Ghani also ventured out of his palace to visit Camp Commando where the Afghan National Army’s Special Operations Forces train. On his Twitter feed Ghani posted pictures of him bowing to the soldiers and hugging a wounded soldier. He wrote: “Today – I’ve visited our real heroes, the ANA. They’re paying sacrifices everyday for our protection. We salute them.” This might seem unexceptionable in an American context where we’re used to presidents paying tribute to the troops. But it was revolutionary in Afghanistan where Karzai refused to act like a wartime leader. He seldom if ever met with Afghan troops or voiced support for their sacrifice, preferring to issue calls for outreach to his “brothers” in the Taliban. The fact that Ghani is embracing the troops is a very welcome change.

Finally Ghani reversed Karzai’s order expelling New York Times reporter Matthew Rosenberg for having the temerity to report in August on a plot among some Afghan politicos affiliated with Abdullah Abdullah, Ghani’s rival for the presidency, to seize power regardless of the election outcome. The fact that Ghani has welcomed Rosenberg back is a positive sign that press freedom will be respected.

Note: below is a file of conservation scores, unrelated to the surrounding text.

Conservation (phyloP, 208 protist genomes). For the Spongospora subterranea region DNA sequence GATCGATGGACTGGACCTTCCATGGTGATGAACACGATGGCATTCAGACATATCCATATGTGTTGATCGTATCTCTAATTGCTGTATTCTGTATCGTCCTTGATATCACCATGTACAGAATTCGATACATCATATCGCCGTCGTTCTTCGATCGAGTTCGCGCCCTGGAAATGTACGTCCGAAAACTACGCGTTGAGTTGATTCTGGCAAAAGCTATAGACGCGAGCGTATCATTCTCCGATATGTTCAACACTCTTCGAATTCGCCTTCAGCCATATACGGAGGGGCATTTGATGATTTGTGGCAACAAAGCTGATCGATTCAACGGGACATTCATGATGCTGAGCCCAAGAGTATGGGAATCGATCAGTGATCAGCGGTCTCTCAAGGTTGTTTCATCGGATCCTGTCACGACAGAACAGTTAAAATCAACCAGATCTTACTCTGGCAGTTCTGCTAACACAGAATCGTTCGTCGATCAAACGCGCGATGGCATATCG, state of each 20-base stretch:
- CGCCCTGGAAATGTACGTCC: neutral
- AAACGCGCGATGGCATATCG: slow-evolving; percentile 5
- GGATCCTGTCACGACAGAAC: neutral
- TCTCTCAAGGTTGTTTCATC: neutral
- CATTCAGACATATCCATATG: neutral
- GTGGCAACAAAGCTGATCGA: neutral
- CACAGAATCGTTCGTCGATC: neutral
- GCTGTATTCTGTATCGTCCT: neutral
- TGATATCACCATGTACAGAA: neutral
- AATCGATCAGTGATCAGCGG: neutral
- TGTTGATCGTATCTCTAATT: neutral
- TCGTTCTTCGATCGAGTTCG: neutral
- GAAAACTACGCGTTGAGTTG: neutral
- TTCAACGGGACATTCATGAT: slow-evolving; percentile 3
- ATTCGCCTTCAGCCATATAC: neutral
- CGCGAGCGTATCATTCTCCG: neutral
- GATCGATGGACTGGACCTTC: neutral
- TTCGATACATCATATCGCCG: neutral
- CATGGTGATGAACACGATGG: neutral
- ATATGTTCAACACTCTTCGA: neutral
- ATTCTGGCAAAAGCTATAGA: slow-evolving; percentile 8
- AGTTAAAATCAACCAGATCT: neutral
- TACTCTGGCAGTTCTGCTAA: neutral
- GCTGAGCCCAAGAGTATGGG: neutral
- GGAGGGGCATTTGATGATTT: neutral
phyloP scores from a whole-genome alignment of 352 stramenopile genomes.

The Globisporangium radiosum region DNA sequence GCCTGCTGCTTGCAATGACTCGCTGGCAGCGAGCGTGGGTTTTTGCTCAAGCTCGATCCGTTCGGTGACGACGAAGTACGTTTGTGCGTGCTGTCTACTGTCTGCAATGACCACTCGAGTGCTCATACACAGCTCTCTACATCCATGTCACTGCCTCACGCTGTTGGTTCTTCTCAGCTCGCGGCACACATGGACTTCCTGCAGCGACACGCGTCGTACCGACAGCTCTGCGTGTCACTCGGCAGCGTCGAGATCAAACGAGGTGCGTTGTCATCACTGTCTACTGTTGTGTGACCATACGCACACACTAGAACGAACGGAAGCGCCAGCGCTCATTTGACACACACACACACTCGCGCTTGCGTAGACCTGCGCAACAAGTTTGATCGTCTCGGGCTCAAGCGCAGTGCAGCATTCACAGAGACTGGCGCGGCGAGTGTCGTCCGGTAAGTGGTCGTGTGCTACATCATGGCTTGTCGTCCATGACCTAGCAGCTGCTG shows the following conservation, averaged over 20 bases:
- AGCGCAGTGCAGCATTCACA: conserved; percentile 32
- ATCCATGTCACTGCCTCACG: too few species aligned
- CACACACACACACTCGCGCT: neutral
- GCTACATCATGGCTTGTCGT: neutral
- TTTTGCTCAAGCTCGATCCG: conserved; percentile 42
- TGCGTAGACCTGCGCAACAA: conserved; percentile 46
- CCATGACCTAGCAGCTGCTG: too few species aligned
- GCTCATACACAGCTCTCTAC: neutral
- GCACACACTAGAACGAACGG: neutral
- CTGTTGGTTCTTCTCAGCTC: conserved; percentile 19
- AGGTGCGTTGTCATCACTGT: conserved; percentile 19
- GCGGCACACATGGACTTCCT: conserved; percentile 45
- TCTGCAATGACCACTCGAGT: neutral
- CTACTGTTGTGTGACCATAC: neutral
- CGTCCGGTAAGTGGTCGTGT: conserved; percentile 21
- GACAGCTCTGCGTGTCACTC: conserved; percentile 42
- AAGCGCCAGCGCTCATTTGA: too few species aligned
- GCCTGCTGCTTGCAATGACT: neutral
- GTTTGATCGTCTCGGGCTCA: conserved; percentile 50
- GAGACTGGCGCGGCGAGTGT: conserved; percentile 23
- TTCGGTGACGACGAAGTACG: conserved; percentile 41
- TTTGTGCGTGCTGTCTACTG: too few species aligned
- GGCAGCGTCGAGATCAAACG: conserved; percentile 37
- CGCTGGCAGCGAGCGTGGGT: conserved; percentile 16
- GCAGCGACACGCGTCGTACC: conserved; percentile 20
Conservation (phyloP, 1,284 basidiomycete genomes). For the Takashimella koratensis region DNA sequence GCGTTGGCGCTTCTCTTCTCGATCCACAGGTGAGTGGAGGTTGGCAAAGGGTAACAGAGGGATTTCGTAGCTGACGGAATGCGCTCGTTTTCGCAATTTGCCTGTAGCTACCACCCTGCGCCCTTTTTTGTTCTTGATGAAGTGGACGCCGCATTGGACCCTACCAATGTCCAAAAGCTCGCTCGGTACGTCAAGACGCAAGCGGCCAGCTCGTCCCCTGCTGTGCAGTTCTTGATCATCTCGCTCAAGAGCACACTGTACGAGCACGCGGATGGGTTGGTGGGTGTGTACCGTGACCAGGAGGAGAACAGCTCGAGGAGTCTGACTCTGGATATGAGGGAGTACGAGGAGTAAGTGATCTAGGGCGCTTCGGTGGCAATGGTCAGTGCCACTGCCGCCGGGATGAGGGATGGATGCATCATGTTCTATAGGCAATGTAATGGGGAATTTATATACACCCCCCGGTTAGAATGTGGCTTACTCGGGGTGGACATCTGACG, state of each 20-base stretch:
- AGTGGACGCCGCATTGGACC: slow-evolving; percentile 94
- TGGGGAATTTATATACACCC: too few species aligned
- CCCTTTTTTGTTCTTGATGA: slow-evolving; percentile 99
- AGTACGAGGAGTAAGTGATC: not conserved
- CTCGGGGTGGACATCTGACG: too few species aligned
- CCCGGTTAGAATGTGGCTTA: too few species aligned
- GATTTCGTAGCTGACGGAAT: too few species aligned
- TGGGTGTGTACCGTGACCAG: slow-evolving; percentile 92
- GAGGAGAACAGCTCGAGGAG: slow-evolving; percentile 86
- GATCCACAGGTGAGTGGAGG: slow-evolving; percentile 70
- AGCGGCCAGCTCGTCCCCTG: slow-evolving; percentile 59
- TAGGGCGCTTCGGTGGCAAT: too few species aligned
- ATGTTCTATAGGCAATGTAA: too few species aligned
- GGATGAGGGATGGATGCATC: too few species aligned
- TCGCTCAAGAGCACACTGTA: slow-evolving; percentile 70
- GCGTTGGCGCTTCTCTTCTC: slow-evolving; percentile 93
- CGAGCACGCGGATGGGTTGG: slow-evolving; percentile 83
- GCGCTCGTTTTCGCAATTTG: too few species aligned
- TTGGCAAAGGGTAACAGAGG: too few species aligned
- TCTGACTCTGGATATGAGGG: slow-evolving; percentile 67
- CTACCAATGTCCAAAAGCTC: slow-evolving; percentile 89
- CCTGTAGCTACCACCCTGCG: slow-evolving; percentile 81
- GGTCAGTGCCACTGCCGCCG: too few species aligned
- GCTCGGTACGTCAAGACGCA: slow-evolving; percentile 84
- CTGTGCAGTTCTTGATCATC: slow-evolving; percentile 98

These are only small, symbolic steps, of course. Much remains to be done to tackle Afghanistan’s woes and Ghani will not have an easy time dealing either with warlords and other powerbrokers or with Abdullah who, as the price of giving up his challenge to the election results, was rewarded with the nebulous and extra-constitutional post of “chief executive.” But Ghani is off to a great start. If he continues making progress at this rate–and that of course is a big if–Afghanistan has the potential to take a decisive turn for the better.